In the previous two installments of this series I mentioned how life kicked me in the nuts with an ankle injury, affecting my training plans, and certain matters at work. I also said that these can be blessings in disguise.
When life kicks you in the nuts you can mope and go “boo-ho, woe is me” or you can see it as a sign to change and improve.
I have adopted the following routine in the morning designed to “weaponize” and protect myself physically, mentally and spiritually.
1. Meditation – I release all tension from each bodypart starting from the head down to the feet. Then I release all tension from my mental and emotional bodies. This gives me greater mental and emotional control throughout the day and allows me to digest my morning concoction before I go inverted.
2. Eischens Yoga – this could also be called isometric yoga. I remembered that Jon Hinds recovered from a severely injured knee in one month of practice. My goal is 30 days straight of practice and we’ll see what happens. I can feel how the isometric component lengthens the body and works on the tendons and ligaments. I perform handstands and headstands which is great since I am not doing my gravity boots due to the stress that they put on my ankle.
3. 1-10 Spiritual Protection – this is a Qigong taught by Jerry Alan Johnson and is the best way I have found to “connect to heaven and earth” which is the goal of many qigong and meditation practices. This practice is a spiritual protection which carries throughout the day. Energy healers use it before working on patients to protect their own energy field and avoid absorbing dark energies from patients.
4. True Strength Yang – this is a DVD program put out by Dragon Door which I bought but never had the time to get into. The main idea is to “weaponize” your body using controlled body slapping techniques which allow you to “recover from blows and other contact-injuries.” Well, now I have made the time and I am doing it daily.
5. Rebounder – I use a cellercise rebounder for 10 minutes with my original goal of aiding to remove fluid in my ankle since the lymphatic system is responsible for removing the swelling. However, I notice how it is affecting my whole lymphatic system positively. I also use the rebounder to do my standing cross-crawl patterns to rewire my vestibular system.
Nutritionally I now start my morning with the following concoction to rebuild my tendons and ligaments:
1. 6,000 mg collagen
2. 2,000 mg MSM
3. 1,000 mg Vitamin C
4. 1 tsp Sole
While I am waking up at 4:00 am to knock all this out because I am learning and implementing as I go. I can see the potential to incorporate it into a cohesive whole that takes 15-30 minutes to perform.
For example, in Eischens Yoga there is an emphasis of focusing on the “shins forward, thighs back” which serves to activate the whole body and drive the feet into ground.
After doing it for 3 days I noticed that my body did it automatically when I started to do the 1-10 qigong providing a deeper and better experience.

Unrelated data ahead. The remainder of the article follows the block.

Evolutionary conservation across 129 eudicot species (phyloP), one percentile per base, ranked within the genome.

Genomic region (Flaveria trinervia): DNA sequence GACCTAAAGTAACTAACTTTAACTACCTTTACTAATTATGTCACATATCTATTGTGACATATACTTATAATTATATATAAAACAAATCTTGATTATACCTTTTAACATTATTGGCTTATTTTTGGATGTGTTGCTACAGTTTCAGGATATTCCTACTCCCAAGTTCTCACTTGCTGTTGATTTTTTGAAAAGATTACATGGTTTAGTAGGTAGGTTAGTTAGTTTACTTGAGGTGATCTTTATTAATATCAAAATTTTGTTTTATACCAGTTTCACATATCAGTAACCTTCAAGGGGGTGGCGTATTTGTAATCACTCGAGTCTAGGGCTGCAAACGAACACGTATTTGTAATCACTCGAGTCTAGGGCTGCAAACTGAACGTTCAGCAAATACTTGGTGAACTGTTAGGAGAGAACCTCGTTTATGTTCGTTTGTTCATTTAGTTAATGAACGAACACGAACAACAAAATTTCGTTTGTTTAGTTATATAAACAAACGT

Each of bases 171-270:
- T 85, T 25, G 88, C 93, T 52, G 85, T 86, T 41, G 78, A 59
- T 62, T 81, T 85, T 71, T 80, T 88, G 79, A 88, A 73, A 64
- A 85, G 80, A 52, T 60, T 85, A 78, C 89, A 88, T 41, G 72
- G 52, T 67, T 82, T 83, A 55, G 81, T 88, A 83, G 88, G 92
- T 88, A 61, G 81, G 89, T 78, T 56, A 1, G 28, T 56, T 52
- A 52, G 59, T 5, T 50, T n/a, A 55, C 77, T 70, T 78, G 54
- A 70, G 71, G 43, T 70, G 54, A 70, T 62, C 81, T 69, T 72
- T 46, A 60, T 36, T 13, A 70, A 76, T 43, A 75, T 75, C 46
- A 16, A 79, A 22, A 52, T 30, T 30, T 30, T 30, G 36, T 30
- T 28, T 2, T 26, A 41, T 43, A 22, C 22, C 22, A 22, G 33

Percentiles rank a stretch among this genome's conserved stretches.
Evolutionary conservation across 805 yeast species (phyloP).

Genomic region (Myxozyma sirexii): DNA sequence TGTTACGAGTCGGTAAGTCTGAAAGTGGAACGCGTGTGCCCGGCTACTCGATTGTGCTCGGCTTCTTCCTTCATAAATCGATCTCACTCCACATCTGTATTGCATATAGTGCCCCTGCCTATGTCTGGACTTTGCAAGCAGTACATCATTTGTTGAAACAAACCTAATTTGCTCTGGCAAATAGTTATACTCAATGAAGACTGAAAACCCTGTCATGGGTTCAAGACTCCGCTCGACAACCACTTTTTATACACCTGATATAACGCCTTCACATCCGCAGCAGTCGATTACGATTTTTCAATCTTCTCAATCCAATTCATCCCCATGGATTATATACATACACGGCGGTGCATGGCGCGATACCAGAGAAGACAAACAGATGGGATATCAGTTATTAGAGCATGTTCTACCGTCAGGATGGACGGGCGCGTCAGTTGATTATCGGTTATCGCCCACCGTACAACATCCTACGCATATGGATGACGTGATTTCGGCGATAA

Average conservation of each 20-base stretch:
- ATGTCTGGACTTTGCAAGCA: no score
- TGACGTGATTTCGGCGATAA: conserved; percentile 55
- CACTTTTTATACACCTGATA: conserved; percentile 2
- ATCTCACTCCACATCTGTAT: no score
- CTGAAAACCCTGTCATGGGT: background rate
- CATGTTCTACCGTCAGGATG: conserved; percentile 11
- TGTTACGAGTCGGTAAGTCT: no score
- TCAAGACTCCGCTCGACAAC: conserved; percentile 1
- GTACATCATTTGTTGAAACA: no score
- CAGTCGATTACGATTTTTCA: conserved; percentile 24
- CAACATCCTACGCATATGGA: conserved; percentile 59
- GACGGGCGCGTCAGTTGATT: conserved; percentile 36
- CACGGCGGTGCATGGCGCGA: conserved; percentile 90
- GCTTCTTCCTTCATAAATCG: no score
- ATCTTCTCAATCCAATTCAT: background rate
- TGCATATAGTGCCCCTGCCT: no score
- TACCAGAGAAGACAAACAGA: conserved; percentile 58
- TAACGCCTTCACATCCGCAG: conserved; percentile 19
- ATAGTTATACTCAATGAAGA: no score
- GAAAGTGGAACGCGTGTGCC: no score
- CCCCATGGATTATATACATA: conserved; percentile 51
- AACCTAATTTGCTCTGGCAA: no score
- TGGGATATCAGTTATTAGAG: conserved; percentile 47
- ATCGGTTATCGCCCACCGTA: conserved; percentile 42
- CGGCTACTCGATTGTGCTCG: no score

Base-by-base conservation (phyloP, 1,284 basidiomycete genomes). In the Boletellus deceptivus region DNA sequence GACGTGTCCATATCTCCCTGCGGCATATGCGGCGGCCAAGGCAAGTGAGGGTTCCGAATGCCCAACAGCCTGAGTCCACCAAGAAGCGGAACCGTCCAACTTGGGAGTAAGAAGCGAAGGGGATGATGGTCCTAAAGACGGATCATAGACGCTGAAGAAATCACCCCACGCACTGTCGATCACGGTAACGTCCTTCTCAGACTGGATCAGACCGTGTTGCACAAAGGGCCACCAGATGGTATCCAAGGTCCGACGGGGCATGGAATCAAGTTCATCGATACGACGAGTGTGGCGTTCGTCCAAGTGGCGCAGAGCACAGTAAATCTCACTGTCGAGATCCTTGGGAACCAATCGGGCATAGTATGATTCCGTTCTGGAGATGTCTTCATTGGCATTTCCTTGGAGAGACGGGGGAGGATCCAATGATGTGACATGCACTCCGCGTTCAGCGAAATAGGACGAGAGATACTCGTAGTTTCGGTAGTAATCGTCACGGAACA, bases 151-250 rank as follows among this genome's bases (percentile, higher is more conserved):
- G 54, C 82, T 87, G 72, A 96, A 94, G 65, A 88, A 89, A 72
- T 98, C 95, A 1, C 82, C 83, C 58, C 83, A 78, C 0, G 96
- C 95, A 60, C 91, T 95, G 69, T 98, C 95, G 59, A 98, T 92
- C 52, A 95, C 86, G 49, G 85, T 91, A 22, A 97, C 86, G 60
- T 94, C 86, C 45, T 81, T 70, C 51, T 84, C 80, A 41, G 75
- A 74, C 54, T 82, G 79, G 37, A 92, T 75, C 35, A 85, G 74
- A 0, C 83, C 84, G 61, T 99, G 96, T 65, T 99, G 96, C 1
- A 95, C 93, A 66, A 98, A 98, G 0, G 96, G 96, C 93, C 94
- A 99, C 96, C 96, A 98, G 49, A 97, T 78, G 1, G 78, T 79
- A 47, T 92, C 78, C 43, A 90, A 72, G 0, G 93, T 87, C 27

As I start to make the connections between these previously unknown disciplines to my body I feel like I am standing in the precipice of a new area of discovery for preparing the body for longevity and anything that life throws at you.
As for my workouts, my good buddy Vince Uttermohlen gave me some great ideas to strengthen my feet which I have incorporated as my warmup.
First I do 400 barefoot steps with a 45lb plate overhead: 100 steps on the balls of the foot, 100 steps on the heels of the foot, 100 steps on the inside edge of the foot, and 100 steps on the outside edge of the foot.
I then do an interesting version of the loaded carries he mentioned: I do a heavy farmer’s walk in one hand, usually 70lbs, and a light overhead carry in the other hand, usually 35lbs. I do half a lap of the indoor track like and then I switch sides and finish the lap. Boom, foot strengthening and “warmup” complete.
I can really feel how I am building a foot foundation that I will keep long after my ankle has healed 100%. That feet routine takes a little over five minutes to perform and because you are also doing the farmer’s walk and overhead it connects your whole body as one unit. I did my first deadlift workout since the accident last week and my body was primed just from that short routine! I also incorporate short bouts of barefoot running to strengthen the feet.
Would I be doing all these things if I had not had the injury? No. Will I keep a lot of what I have learned long after I heal up? Yes! I will keep on distilling these currently separate disciplines until I can make them uniquely my own.
Now I will go and do a sledgehammer workout with my wife!
Oh yes, as for work, my boss liked the “plan” I proposed to him and because I knocked out in two days something that had been stagnating for 6 weeks he called me into his office and let me know I was doing a good job!
All my best,